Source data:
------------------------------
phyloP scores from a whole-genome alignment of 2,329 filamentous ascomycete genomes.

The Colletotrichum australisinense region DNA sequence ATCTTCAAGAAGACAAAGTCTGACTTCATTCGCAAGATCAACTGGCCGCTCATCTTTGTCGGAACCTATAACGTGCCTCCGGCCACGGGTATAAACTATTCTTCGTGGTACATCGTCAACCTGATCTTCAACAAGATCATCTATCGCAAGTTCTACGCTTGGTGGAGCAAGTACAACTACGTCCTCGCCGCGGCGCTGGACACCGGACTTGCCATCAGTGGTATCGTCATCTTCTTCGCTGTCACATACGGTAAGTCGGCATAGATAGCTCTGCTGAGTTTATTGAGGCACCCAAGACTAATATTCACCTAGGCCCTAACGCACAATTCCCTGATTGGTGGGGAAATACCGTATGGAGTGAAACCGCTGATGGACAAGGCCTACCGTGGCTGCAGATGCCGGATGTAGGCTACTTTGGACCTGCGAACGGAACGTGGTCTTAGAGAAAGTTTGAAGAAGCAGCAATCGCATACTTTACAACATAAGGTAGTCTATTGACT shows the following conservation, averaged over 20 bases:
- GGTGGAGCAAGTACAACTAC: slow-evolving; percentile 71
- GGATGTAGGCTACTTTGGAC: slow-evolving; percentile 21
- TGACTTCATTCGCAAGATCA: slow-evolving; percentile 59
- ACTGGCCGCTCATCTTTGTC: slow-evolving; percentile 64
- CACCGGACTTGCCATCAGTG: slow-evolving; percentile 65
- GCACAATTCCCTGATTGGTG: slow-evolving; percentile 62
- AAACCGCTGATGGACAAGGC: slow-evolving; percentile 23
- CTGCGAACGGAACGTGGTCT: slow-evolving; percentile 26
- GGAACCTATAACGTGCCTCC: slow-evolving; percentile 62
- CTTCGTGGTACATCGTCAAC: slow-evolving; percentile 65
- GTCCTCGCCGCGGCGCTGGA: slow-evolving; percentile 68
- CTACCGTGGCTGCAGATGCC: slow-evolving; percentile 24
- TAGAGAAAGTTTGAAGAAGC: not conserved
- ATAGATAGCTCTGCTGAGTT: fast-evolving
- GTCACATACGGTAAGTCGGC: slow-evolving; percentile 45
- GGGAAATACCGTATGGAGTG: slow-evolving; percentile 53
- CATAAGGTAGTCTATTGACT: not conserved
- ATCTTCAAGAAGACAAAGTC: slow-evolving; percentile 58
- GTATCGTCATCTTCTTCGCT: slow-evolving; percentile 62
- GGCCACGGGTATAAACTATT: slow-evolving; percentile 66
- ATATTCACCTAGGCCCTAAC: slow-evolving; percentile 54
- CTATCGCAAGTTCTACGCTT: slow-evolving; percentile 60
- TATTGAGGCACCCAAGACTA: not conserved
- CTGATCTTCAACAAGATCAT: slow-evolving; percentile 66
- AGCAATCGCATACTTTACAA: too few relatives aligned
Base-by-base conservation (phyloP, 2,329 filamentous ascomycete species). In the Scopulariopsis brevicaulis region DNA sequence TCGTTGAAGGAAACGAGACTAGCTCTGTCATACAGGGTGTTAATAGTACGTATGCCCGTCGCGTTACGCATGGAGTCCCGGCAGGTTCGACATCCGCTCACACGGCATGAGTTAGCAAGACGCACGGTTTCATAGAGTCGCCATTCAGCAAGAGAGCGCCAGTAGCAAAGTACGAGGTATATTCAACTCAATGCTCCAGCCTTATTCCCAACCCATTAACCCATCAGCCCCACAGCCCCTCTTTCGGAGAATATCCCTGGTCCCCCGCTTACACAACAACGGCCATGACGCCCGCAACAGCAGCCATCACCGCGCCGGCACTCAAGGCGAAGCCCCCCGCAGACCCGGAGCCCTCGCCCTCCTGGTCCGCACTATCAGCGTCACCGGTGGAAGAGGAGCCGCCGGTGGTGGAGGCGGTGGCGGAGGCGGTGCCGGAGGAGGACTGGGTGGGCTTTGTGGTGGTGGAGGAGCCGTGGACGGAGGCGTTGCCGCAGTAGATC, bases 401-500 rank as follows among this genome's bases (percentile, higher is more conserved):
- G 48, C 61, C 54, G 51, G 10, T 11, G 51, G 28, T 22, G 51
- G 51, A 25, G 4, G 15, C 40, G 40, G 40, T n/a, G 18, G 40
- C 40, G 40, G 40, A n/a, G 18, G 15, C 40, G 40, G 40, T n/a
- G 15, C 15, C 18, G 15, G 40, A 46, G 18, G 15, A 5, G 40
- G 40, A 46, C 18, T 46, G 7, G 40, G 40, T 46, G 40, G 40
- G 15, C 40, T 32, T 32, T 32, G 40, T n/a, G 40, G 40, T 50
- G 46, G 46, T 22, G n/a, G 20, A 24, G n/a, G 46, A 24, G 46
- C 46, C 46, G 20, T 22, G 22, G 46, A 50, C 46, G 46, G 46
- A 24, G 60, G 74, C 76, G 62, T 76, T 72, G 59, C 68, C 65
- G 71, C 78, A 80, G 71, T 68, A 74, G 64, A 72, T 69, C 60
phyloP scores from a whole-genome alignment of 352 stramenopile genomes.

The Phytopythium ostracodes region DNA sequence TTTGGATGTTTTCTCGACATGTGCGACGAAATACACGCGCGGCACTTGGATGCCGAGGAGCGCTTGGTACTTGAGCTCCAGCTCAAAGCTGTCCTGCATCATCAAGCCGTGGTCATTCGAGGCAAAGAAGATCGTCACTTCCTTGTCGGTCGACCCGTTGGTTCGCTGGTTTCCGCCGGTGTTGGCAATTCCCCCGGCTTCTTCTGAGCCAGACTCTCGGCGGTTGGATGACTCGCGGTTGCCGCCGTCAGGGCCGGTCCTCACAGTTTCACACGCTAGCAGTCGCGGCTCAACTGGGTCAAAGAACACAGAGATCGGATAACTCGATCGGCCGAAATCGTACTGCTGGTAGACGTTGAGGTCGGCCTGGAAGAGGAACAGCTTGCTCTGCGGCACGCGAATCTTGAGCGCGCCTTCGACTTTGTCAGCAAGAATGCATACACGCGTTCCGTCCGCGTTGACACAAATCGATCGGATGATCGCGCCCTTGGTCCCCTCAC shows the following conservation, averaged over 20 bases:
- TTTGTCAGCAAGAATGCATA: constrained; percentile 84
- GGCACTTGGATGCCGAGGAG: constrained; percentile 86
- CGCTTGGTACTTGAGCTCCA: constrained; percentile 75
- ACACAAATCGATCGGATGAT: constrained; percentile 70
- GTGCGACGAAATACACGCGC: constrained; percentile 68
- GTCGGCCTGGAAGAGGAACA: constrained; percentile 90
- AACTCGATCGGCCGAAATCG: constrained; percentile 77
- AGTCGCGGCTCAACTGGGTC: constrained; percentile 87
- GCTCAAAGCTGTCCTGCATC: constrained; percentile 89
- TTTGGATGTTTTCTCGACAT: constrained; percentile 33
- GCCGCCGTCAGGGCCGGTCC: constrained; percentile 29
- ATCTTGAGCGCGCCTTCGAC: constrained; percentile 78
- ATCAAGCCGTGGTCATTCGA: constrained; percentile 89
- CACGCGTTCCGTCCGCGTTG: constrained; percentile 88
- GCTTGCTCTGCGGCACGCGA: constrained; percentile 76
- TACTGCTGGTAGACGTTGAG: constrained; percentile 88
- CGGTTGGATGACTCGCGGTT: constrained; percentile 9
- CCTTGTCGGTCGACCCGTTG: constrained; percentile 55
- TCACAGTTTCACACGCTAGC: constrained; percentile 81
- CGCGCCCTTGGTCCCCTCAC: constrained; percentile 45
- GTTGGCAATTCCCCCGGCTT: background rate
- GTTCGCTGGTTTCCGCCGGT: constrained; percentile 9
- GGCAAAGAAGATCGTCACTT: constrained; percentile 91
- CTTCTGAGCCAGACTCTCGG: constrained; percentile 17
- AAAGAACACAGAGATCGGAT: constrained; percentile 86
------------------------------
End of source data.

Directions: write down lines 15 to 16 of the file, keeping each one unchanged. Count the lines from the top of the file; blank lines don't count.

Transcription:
- TAGAGAAAGTTTGAAGAAGC: not conserved
- ATAGATAGCTCTGCTGAGTT: fast-evolving